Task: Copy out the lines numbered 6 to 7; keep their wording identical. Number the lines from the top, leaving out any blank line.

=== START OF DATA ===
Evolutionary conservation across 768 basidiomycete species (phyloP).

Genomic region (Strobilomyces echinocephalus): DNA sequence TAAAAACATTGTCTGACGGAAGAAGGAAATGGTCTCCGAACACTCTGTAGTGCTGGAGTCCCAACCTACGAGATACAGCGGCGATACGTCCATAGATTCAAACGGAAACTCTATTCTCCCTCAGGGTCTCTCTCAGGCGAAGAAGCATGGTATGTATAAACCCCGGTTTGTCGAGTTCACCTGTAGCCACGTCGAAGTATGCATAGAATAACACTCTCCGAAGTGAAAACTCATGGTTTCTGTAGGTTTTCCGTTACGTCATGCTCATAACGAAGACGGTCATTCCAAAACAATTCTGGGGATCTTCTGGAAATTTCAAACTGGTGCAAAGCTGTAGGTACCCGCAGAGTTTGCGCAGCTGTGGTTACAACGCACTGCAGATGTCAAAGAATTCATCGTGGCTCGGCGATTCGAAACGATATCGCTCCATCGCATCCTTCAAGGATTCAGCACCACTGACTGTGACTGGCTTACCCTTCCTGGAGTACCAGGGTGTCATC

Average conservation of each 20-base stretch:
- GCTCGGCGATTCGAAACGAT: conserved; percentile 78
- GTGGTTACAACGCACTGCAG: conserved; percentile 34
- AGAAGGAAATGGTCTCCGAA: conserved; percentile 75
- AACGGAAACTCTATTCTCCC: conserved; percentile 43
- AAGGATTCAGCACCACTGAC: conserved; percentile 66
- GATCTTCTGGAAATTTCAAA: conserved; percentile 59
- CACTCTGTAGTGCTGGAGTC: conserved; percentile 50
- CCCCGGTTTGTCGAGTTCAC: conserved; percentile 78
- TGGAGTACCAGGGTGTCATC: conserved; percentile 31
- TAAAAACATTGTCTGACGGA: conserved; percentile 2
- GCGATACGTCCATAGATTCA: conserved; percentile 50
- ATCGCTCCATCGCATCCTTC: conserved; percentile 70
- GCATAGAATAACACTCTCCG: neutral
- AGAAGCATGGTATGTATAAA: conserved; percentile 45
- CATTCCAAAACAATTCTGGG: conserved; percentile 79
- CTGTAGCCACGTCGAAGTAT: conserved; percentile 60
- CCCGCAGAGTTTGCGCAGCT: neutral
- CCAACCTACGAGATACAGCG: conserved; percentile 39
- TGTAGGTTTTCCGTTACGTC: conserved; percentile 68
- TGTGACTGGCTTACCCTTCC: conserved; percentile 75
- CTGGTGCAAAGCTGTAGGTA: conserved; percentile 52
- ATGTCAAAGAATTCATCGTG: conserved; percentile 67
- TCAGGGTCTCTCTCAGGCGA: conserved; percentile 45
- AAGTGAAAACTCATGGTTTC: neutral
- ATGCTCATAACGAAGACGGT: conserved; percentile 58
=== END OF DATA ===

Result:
- AGAAGGAAATGGTCTCCGAA: conserved; percentile 75
- AACGGAAACTCTATTCTCCC: conserved; percentile 43